Author + information
- Received June 15, 2015
- Revision received September 1, 2015
- Accepted September 4, 2015
- Published online February 1, 2016.
- Justin Z. Lee, MDa,
- Nirmal Singh, MDa,
- Carol L. Howe, MDb,
- See-Wei Low, MDa,
- Jennifer J. Huang, DOa,
- Gilbert Ortega, BSc,
- Kwan S. Lee, MDd,∗ ( and )
- Anil Pandit, MDe
- aDepartment of Internal Medicine, University of Arizona, Tucson, Arizona
- bArizona Health Sciences Library, University of Arizona, Tucson, Arizona
- cCollege of Medicine, University of Arizona, Tucson, Arizona
- dDepartment of Cardiovascular Diseases, University of Arizona, Tucson, Arizona
- eDeBakey Heart Institute, Hays, Kansas
- ↵∗Reprint requests and correspondence:
Dr. Kwan S. Lee, Department of Cardiovascular Disease, University of Arizona, 3950 S. Country Club Road, Suite 200, Tucson, Arizona 85714.
Objectives This study sought to investigate the efficacy and safety of colchicine for prevention of post-operative atrial fibrillation.
Background Proinflammatory processes induced during cardiac surgery may contribute toward post-operative atrial fibrillation (AF). Colchicine is a potent anti-inflammatory agent, which may have a role in post-operative AF prevention.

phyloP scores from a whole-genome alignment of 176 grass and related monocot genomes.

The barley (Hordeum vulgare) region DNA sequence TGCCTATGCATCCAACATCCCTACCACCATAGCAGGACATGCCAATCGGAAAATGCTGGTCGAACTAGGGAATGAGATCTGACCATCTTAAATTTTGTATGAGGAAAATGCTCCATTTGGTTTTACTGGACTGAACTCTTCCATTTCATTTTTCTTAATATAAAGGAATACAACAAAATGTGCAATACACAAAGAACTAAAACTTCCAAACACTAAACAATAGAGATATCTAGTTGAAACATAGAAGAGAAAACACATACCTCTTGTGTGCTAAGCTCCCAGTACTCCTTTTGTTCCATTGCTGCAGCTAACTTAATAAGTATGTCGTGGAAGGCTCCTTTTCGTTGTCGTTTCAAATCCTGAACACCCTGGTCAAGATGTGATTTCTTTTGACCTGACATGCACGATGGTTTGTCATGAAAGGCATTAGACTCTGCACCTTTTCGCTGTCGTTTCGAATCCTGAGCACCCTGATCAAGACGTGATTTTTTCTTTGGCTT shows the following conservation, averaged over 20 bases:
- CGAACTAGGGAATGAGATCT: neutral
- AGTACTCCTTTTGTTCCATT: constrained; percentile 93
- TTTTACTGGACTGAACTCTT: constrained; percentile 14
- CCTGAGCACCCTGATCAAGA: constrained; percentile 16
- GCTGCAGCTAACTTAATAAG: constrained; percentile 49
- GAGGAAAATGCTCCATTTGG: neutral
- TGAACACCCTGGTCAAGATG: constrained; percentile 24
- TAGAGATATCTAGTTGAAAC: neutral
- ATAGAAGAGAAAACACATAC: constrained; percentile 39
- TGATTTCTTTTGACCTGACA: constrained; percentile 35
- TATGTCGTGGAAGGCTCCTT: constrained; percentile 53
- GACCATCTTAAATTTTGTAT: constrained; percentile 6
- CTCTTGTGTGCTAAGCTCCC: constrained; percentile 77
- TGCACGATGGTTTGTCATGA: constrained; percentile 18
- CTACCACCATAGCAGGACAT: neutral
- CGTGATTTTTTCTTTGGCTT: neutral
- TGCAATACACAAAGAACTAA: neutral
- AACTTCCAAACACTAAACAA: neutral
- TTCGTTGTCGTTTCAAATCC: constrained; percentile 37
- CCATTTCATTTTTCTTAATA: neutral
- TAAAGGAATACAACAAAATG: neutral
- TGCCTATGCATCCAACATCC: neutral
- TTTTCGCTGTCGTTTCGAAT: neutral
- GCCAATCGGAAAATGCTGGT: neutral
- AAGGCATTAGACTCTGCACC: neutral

Methods We searched PubMed, EMBASE, Web of Science, CINAHL, ClinicalTrials.gov, and the Cochrane Library databases for randomized controlled trials (RCT) comparing colchicine versus placebo for prevention of post-operative AF. The main outcome measure of interest was the development of AF within 12 months after cardiac surgery. The overall risk ratio (RR) for the development of post-operative AF was computed using a random-effects model.
Results Data analyzed from 3 randomized studies with a total of 912 patients, where 457 patients received colchicine and 455 patients received placebo, showed that perioperative colchicine therapy was associated with a reduced incidence of post-operative AF (RR: 0.65; 95% confidence interval [CI]: 0.46 to 0.91; p < 0.01). Although colchicine therapy was associated with increased incidence of gastrointestinal intolerance (RR: 2.20; 95% CI: 1.31 to 3.70; p = 0.003), it was not associated with early treatment discontinuation (RR: 1.37; 95% CI: 0.95 to 1.96; p = 0.09).
Conclusions In conclusion, current evidence suggests that colchicine therapy is efficacious for the prevention of post-operative AF, and may be considered as adjunctive prophylaxis. Further studies may be required to determine the optimal treatment protocol to reduce the incidence of gastrointestinal intolerance.
Dr. Kwan Lee has received honoraria from St. Jude Medical and Maquet Medical Systems. All other authors have reported that they have no relationships relevant to the contents of this paper to disclose.
- Received June 15, 2015.
- Revision received September 1, 2015.
- Accepted September 4, 2015.
- American College of Cardiology Foundation